Bulk-Purchasing E-Textbook Experiment Expands to More Colleges

An experimental business model for delivering e-textbooks is expanding, with some adjustments, to 26 colleges and universities this fall. The institutions will participate in a pilot project in which they will buy digital course materials in bulk from publishers to reduce costs for students, and the project’s leaders say they are dealing with obstacles faced in an earlier test of the approach.

The project is a partnership of the colleges, the Internet2 high-speed networking group, Educause, the e-book broker Courseload, and McGraw-Hill’s education-publishing division. Last spring five research universities paid $20,000 each to provide up to 1,000 students with e-books and the Courseload platform. This semester a new pricing model that charges around $35,000 for universities with more students using e-books will be added, said Greg Jackson, vice president of Educause.

The project drew mixed reviews last spring, according to a final report based on surveys of participating professors and students. While the students appreciated the e-books’ affordability, many found the technology difficult to navigate and didn’t use its collaborative features.

Mr. Jackson said the new pilot project would expand beyond research universities to a variety of other institution types, including community colleges and liberal-arts colleges.

The program has taken students’ feedback into consideration by making the Courseload e-book platform “smoother and more sophisticated,” Mr. Jackson said. Most student complaints last spring involved difficulties with searching the e-books and using them easily across a variety of devices—for example, moving from reading on a computer to reading on a mobile phone.

Of the five universities that participated in the spring pilot, three—Cornell University, the University of Virginia, and the University of Wisconsin at Madison—will continue with the fall project.

The pilot project will monitor e-books’ integration into campus technology and focus on whether e-textbooks improve student learning, according to Shel Waggener, senior vice president of Internet2.

“Is there an association between the ease of digital content and the speed by which faculty can move through material?” he said. “Does enhanced collaboration have any pedagogical impact—do students score better?”

Negotiations are under way for another pilot program in the spring of 2013 that officials hope will embrace 50 to 75 universities.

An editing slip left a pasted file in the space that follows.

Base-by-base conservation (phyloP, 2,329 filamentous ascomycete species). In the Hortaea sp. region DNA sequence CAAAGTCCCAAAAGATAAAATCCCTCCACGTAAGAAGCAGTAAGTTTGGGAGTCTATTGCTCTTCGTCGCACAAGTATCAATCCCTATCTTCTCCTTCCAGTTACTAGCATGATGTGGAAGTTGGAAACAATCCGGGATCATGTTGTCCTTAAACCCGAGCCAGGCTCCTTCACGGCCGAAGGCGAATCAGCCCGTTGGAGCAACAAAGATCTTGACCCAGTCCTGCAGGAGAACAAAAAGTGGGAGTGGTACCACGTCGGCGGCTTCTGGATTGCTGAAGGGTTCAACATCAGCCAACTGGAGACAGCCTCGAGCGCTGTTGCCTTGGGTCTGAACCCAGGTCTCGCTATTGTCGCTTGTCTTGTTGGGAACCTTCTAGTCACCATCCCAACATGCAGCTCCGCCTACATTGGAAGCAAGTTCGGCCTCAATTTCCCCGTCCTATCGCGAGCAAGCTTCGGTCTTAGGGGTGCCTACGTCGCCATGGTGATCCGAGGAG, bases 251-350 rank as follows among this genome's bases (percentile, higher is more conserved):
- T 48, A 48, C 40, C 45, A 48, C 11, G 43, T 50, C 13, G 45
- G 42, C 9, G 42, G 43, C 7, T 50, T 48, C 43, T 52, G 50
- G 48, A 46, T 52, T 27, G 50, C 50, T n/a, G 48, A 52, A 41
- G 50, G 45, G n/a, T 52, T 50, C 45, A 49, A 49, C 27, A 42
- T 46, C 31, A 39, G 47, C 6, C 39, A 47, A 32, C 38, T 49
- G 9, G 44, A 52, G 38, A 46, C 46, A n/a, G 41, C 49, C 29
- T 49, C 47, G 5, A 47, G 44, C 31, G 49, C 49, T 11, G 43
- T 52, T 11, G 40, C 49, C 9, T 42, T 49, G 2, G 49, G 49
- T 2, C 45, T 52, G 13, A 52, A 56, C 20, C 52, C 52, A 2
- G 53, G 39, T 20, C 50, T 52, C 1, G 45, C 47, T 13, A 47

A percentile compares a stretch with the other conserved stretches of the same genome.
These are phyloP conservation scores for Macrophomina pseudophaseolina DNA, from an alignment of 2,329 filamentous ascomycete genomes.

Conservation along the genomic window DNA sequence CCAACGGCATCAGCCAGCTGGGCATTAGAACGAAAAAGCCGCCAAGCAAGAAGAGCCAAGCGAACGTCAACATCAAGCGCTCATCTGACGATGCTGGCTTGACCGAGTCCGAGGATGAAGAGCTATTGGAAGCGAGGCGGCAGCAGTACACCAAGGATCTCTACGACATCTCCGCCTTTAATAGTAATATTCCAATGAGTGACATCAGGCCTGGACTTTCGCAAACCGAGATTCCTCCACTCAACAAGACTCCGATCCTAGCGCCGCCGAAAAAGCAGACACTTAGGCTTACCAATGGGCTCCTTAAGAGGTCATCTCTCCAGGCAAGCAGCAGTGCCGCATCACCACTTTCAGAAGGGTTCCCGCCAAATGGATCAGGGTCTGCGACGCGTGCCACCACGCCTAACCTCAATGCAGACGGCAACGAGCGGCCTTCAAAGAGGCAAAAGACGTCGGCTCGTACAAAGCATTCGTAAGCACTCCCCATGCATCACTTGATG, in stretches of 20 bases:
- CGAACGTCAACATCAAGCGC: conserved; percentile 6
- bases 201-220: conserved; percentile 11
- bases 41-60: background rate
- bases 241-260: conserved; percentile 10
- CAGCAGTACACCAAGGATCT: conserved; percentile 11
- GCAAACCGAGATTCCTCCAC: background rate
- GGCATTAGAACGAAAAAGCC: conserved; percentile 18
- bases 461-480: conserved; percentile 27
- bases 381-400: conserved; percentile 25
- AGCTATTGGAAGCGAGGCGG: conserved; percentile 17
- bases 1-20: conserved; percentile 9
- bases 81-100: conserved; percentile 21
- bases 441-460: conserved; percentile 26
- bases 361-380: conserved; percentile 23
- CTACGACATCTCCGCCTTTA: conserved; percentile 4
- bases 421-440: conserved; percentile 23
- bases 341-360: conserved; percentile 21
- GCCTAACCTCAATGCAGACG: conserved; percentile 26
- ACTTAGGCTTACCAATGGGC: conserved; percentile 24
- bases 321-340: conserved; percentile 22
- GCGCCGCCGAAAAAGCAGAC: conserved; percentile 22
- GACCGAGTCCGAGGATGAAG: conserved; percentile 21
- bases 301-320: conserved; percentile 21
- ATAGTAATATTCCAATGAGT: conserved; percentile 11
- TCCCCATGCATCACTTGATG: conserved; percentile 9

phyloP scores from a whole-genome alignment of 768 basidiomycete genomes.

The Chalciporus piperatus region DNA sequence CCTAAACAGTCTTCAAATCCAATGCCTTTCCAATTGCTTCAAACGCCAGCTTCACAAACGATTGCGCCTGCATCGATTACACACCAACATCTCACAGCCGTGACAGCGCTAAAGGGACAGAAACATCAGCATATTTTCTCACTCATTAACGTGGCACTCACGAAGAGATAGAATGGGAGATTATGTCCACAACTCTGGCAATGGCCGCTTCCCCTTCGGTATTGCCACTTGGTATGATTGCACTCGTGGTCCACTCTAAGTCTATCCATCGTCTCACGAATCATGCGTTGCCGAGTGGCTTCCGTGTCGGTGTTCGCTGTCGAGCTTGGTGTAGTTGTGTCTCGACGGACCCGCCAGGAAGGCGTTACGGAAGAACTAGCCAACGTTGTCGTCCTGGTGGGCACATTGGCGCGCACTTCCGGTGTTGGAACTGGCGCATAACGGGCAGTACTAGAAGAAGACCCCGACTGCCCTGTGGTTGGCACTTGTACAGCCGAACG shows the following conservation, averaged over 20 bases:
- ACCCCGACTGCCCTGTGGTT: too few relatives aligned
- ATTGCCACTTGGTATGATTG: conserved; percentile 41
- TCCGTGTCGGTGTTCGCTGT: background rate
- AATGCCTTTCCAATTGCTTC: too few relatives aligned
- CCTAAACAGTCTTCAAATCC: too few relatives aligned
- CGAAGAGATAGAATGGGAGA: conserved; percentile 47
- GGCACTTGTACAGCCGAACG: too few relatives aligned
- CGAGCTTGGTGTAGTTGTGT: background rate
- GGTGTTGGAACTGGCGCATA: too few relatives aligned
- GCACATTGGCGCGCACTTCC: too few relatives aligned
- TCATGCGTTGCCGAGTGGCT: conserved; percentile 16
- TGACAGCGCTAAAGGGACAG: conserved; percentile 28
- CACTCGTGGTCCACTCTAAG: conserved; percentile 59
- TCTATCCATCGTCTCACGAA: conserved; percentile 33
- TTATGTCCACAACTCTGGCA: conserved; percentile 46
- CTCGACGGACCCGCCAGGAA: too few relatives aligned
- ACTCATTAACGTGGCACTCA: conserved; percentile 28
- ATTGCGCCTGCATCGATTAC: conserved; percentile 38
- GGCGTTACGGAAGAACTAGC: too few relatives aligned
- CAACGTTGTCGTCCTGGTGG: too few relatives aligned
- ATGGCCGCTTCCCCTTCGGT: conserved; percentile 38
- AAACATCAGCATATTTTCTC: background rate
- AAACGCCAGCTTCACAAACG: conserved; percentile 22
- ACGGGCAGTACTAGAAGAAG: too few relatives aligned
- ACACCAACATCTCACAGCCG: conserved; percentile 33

“Those of use who’ve been involved in this hope and believe that this model—which is essentially a licensing model based on institutional size—will replace individual students’ buying individual texts,” Mr. Jackson said. “That model is too cumbersome and is adding costs unnecessarily.”

Following is the list of colleges and universities participating this fall:

Baylor University (Tex.)
California State Polytechnic University at Pomona
Castleton State College (Vt.)
Colorado State University at Fort Collins
Community College of Vermont
Cornell University (N.Y.)
Dartmouth College (N.H.)
Iowa State University of Science and Technology
Madison Area Technical College (Wis.)
Miami University (Ohio)
Michigan State University
Middlebury College (Vt.)
Northern Kentucky University
Southern Illinois University at Edwardsville
State University of New York at Buffalo
State University of New York at Stony Brook
University of Alaska at Anchorage
University of California at Berkeley
University of Hawaii-Manoa
University of Iowa
University of Kentucky
University of South Florida
University of Virginia
University of Wisconsin at Madison
Virginia Tech
Wichita State University (Kan.)

[Creative Commons licensed Flickr photo by Nomadic Lass]

Correction (9/5/2012, 5:44 p.m.): Because of incomplete information from the pilot project’s organizers, this article originally included imprecise names on the list of participating institutions. Among the participants are Castleton State College and the Community College of Vermont, not the Vermont State Colleges system. Also, only the University of Alaska’s Anchorage campus and the University of Hawaii’s Manoa campus are participants, not their respective systems. The list has been updated to reflect this correction.

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